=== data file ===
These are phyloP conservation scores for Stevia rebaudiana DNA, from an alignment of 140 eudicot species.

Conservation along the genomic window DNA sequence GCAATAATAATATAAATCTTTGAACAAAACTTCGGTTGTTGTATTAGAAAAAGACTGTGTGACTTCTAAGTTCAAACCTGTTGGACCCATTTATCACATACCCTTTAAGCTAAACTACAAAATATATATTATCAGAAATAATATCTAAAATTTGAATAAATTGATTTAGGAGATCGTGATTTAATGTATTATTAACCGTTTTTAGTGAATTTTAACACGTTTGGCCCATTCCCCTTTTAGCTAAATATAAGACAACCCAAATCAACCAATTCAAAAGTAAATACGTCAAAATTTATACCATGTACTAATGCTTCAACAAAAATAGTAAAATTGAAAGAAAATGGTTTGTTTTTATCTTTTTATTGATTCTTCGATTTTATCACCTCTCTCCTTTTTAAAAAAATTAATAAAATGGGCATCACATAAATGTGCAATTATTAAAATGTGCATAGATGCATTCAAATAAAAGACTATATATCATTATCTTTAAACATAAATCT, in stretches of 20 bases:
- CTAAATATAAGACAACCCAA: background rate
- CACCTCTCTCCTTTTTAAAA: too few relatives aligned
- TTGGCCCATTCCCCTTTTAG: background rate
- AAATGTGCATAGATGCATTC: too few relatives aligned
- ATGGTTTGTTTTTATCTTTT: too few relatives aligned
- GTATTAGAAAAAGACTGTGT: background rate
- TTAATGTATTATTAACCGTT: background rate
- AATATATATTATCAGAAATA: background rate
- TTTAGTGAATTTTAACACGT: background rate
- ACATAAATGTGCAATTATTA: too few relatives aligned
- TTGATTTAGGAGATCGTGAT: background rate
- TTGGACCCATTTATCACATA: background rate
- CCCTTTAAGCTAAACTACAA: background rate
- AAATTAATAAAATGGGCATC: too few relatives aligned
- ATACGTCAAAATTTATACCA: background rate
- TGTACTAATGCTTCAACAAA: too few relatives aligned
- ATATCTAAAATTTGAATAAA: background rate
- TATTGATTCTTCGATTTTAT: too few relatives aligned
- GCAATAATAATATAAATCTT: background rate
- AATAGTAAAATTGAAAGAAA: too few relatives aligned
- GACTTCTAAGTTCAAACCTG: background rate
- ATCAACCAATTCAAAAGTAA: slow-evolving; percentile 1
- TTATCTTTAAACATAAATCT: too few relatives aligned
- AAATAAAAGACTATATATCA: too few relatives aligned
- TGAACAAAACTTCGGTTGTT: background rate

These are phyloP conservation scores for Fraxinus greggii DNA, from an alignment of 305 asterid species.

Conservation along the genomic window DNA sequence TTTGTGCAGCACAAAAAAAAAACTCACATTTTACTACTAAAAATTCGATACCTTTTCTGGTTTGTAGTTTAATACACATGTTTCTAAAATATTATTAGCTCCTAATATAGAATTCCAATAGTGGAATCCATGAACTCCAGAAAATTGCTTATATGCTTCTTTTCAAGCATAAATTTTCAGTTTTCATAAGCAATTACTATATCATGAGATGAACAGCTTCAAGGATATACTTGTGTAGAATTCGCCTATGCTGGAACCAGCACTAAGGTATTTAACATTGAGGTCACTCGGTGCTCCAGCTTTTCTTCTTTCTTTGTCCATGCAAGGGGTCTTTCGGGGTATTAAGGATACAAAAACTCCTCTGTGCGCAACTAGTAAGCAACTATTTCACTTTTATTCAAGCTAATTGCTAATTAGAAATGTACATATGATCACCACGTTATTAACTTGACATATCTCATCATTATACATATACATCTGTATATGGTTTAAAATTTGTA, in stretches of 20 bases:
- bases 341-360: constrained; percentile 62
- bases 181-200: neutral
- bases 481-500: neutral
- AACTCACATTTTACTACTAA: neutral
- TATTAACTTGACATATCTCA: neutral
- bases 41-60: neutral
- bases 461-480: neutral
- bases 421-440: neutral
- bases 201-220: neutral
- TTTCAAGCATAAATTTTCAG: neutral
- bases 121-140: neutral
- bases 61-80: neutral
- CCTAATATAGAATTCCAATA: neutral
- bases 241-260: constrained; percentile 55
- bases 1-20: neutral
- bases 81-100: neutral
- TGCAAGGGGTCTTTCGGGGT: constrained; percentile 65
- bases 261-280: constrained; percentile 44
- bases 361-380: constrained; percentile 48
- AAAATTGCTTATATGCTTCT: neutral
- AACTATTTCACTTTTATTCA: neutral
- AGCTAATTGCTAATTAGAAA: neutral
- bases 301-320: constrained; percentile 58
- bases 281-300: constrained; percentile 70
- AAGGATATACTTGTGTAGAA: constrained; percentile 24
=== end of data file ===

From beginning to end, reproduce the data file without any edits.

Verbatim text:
These are phyloP conservation scores for Stevia rebaudiana DNA, from an alignment of 140 eudicot species.

Conservation along the genomic window DNA sequence GCAATAATAATATAAATCTTTGAACAAAACTTCGGTTGTTGTATTAGAAAAAGACTGTGTGACTTCTAAGTTCAAACCTGTTGGACCCATTTATCACATACCCTTTAAGCTAAACTACAAAATATATATTATCAGAAATAATATCTAAAATTTGAATAAATTGATTTAGGAGATCGTGATTTAATGTATTATTAACCGTTTTTAGTGAATTTTAACACGTTTGGCCCATTCCCCTTTTAGCTAAATATAAGACAACCCAAATCAACCAATTCAAAAGTAAATACGTCAAAATTTATACCATGTACTAATGCTTCAACAAAAATAGTAAAATTGAAAGAAAATGGTTTGTTTTTATCTTTTTATTGATTCTTCGATTTTATCACCTCTCTCCTTTTTAAAAAAATTAATAAAATGGGCATCACATAAATGTGCAATTATTAAAATGTGCATAGATGCATTCAAATAAAAGACTATATATCATTATCTTTAAACATAAATCT, in stretches of 20 bases:
- CTAAATATAAGACAACCCAA: background rate
- CACCTCTCTCCTTTTTAAAA: too few relatives aligned
- TTGGCCCATTCCCCTTTTAG: background rate
- AAATGTGCATAGATGCATTC: too few relatives aligned
- ATGGTTTGTTTTTATCTTTT: too few relatives aligned
- GTATTAGAAAAAGACTGTGT: background rate
- TTAATGTATTATTAACCGTT: background rate
- AATATATATTATCAGAAATA: background rate
- TTTAGTGAATTTTAACACGT: background rate
- ACATAAATGTGCAATTATTA: too few relatives aligned
- TTGATTTAGGAGATCGTGAT: background rate
- TTGGACCCATTTATCACATA: background rate
- CCCTTTAAGCTAAACTACAA: background rate
- AAATTAATAAAATGGGCATC: too few relatives aligned
- ATACGTCAAAATTTATACCA: background rate
- TGTACTAATGCTTCAACAAA: too few relatives aligned
- ATATCTAAAATTTGAATAAA: background rate
- TATTGATTCTTCGATTTTAT: too few relatives aligned
- GCAATAATAATATAAATCTT: background rate
- AATAGTAAAATTGAAAGAAA: too few relatives aligned
- GACTTCTAAGTTCAAACCTG: background rate
- ATCAACCAATTCAAAAGTAA: slow-evolving; percentile 1
- TTATCTTTAAACATAAATCT: too few relatives aligned
- AAATAAAAGACTATATATCA: too few relatives aligned
- TGAACAAAACTTCGGTTGTT: background rate

These are phyloP conservation scores for Fraxinus greggii DNA, from an alignment of 305 asterid species.

Conservation along the genomic window DNA sequence TTTGTGCAGCACAAAAAAAAAACTCACATTTTACTACTAAAAATTCGATACCTTTTCTGGTTTGTAGTTTAATACACATGTTTCTAAAATATTATTAGCTCCTAATATAGAATTCCAATAGTGGAATCCATGAACTCCAGAAAATTGCTTATATGCTTCTTTTCAAGCATAAATTTTCAGTTTTCATAAGCAATTACTATATCATGAGATGAACAGCTTCAAGGATATACTTGTGTAGAATTCGCCTATGCTGGAACCAGCACTAAGGTATTTAACATTGAGGTCACTCGGTGCTCCAGCTTTTCTTCTTTCTTTGTCCATGCAAGGGGTCTTTCGGGGTATTAAGGATACAAAAACTCCTCTGTGCGCAACTAGTAAGCAACTATTTCACTTTTATTCAAGCTAATTGCTAATTAGAAATGTACATATGATCACCACGTTATTAACTTGACATATCTCATCATTATACATATACATCTGTATATGGTTTAAAATTTGTA, in stretches of 20 bases:
- bases 341-360: constrained; percentile 62
- bases 181-200: neutral
- bases 481-500: neutral
- AACTCACATTTTACTACTAA: neutral
- TATTAACTTGACATATCTCA: neutral
- bases 41-60: neutral
- bases 461-480: neutral
- bases 421-440: neutral
- bases 201-220: neutral
- TTTCAAGCATAAATTTTCAG: neutral
- bases 121-140: neutral
- bases 61-80: neutral
- CCTAATATAGAATTCCAATA: neutral
- bases 241-260: constrained; percentile 55
- bases 1-20: neutral
- bases 81-100: neutral
- TGCAAGGGGTCTTTCGGGGT: constrained; percentile 65
- bases 261-280: constrained; percentile 44
- bases 361-380: constrained; percentile 48
- AAAATTGCTTATATGCTTCT: neutral
- AACTATTTCACTTTTATTCA: neutral
- AGCTAATTGCTAATTAGAAA: neutral
- bases 301-320: constrained; percentile 58
- bases 281-300: constrained; percentile 70
- AAGGATATACTTGTGTAGAA: constrained; percentile 24